In all of U.S. history, there’s never been a storm like Hurricane Harvey. That fact is increasingly clear, even though the rains are still falling and the water levels in Houston are still rising.
This apocalyptic bed-wetting would be a lot more effective if climate activists didn’t trot out the same tired old line pretty much every time the U.S. was hit by any weather event more troubling than a mild breeze…
Climate Depot has got their number:
Meanwhile, in the real world, yes it seems likely that Texas’s troubles are far from over. The 30in of rain that Houston has had already may double by the end of the week, causing more flooding mayhem.
But this has nothing whatsoever to do with ‘climate change.’ Hurricane activity has been decreasing NOT increasing in recent years.
1926-1969 (44 years) = 14
Category 4+ US landfalls
1970-2017 (46+ years) = 4
Cat 4+ landfalls
Decrease of >70% https://t.co/MhjFQnP8aJ
— Roger Pielke Jr. (@RogerPielkeJr) August 26, 2017
Harvey is a local weather event, not a harbinger of climate doom – as Paul Homewood explains here.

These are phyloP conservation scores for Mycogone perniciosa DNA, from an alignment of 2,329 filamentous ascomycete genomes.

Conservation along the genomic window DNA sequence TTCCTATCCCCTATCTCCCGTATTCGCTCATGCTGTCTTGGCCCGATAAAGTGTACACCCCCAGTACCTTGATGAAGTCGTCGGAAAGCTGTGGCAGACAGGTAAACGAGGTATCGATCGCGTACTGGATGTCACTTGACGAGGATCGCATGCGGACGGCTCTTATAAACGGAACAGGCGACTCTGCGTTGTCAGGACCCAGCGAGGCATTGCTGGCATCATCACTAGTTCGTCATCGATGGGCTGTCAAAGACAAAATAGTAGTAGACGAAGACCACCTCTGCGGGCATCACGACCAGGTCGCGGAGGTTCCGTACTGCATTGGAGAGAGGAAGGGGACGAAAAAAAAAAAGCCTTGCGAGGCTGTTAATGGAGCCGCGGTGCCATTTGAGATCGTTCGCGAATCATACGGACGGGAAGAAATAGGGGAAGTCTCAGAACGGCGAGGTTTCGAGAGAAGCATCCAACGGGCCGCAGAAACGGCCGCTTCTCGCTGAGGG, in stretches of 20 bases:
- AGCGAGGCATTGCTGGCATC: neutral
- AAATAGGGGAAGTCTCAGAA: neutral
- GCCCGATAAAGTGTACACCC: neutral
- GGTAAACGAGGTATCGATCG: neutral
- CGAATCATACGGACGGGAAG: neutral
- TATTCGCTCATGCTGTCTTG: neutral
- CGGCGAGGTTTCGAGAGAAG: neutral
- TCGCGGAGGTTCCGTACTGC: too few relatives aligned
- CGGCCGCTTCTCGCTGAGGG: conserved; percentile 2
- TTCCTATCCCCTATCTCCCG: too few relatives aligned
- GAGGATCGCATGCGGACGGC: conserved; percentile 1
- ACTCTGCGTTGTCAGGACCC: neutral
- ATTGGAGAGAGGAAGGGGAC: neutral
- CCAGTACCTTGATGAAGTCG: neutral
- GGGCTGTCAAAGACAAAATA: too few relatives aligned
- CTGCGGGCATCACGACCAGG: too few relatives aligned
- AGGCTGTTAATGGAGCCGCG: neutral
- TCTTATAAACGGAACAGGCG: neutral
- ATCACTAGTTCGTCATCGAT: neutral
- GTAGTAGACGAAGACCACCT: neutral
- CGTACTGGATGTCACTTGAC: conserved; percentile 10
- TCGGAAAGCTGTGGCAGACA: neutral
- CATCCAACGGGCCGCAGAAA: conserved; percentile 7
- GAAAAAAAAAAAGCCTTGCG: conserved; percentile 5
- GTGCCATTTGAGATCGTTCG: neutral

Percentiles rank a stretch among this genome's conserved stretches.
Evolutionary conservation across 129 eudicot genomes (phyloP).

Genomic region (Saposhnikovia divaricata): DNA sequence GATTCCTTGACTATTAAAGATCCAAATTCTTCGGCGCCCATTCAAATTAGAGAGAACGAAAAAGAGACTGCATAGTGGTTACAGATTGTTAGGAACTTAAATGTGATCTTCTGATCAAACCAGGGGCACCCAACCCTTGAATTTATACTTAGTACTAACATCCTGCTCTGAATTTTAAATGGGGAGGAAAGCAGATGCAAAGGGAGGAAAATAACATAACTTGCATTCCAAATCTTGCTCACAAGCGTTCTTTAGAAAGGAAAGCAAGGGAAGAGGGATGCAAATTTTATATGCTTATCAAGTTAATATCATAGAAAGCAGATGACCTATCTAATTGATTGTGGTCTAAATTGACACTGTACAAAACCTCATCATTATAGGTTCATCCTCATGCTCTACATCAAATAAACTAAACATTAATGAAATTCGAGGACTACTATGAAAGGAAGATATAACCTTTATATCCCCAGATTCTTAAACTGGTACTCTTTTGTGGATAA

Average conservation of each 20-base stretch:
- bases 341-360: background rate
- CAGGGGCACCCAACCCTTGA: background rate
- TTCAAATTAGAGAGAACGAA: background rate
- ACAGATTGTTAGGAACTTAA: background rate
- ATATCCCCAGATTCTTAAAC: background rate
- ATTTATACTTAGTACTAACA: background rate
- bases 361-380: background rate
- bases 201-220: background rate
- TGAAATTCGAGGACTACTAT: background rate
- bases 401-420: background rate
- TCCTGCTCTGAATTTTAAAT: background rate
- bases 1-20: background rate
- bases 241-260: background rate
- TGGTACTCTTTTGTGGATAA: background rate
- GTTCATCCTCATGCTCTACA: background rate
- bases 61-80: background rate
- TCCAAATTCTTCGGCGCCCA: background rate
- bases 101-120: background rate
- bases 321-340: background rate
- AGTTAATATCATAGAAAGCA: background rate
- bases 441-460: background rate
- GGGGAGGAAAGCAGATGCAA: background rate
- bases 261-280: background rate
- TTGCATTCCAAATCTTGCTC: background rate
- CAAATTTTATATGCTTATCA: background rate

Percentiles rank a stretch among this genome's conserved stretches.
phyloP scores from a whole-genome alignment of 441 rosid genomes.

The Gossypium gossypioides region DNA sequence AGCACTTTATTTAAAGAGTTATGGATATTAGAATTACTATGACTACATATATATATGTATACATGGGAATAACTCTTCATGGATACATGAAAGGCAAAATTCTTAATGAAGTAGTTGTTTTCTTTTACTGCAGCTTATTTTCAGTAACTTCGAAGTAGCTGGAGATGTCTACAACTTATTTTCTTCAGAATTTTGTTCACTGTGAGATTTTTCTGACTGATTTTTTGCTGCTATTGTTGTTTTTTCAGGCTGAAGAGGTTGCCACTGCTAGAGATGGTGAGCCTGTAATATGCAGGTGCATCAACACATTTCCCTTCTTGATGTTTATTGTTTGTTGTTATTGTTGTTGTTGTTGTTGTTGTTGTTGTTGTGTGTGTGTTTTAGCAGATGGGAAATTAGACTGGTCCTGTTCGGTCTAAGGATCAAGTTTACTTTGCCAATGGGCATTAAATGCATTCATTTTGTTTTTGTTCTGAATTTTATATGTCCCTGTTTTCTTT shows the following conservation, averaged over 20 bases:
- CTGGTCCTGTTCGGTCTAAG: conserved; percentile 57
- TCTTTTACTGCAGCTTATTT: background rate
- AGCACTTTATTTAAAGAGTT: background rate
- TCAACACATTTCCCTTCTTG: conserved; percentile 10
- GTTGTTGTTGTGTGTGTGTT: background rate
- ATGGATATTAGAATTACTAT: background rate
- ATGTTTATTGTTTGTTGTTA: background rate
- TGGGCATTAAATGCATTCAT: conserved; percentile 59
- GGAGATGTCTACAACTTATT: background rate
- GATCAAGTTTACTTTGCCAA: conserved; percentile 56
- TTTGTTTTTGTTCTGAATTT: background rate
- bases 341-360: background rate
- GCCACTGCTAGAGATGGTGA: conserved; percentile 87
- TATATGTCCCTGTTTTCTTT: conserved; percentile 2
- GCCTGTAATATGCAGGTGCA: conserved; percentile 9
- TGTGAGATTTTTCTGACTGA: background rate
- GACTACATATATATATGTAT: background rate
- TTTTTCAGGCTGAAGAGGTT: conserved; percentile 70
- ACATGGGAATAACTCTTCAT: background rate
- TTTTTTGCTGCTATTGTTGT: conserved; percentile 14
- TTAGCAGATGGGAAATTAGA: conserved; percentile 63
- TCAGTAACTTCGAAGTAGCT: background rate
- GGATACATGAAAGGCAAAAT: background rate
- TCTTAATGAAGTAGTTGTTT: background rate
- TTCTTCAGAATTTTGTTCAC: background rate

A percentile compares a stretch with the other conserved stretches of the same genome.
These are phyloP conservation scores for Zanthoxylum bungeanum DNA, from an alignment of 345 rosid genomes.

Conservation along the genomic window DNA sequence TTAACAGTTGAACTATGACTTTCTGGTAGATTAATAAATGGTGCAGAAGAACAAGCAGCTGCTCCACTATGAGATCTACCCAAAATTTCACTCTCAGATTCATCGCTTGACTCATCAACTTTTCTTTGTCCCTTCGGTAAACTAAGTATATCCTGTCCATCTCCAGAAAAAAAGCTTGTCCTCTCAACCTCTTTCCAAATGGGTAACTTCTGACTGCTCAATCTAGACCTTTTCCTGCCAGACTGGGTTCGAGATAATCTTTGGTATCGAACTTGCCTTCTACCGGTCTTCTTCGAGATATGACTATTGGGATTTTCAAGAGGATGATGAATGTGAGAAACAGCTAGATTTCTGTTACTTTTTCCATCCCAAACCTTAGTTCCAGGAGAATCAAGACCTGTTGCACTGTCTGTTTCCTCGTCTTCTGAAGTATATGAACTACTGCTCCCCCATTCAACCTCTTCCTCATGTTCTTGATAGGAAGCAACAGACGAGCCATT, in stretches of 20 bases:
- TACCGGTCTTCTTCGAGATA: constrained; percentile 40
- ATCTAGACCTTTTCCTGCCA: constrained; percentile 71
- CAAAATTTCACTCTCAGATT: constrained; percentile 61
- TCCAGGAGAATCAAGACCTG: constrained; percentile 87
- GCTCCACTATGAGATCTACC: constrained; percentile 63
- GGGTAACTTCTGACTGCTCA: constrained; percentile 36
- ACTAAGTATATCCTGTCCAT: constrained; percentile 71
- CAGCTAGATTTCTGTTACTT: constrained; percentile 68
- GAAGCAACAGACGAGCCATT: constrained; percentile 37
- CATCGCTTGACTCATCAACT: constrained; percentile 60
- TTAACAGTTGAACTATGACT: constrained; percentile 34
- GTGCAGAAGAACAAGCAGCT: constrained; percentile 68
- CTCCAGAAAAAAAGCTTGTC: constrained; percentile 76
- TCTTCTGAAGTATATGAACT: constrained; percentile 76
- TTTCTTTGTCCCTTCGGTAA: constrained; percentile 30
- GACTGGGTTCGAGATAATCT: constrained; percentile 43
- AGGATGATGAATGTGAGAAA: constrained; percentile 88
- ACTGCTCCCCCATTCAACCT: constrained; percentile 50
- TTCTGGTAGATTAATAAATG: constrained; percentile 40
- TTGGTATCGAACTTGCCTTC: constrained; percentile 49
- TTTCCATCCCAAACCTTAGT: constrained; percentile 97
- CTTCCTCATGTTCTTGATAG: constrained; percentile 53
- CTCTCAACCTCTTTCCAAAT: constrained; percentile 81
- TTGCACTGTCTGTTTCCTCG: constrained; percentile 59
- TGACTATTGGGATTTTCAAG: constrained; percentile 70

The real story is that Harvey has been stuck between two high pressure cells since making landfall, thus dragging in large amounts of moisture from the Gulf, and continuously dumping it on a comparatively small area around Houston.
In fact, though, as Homewood goes on to point out, Texas has experienced a lot worse than this.
The all-time 24-hour rainfall record was set in 1979:
And there were many more catastrophic storms in the 1960s and 1970s when Texas weather was cooler:
Why, if you didn’t know better, you might think that extreme weather events were things that have been happening at intervals throughout history, quite unconnected with man’s influence…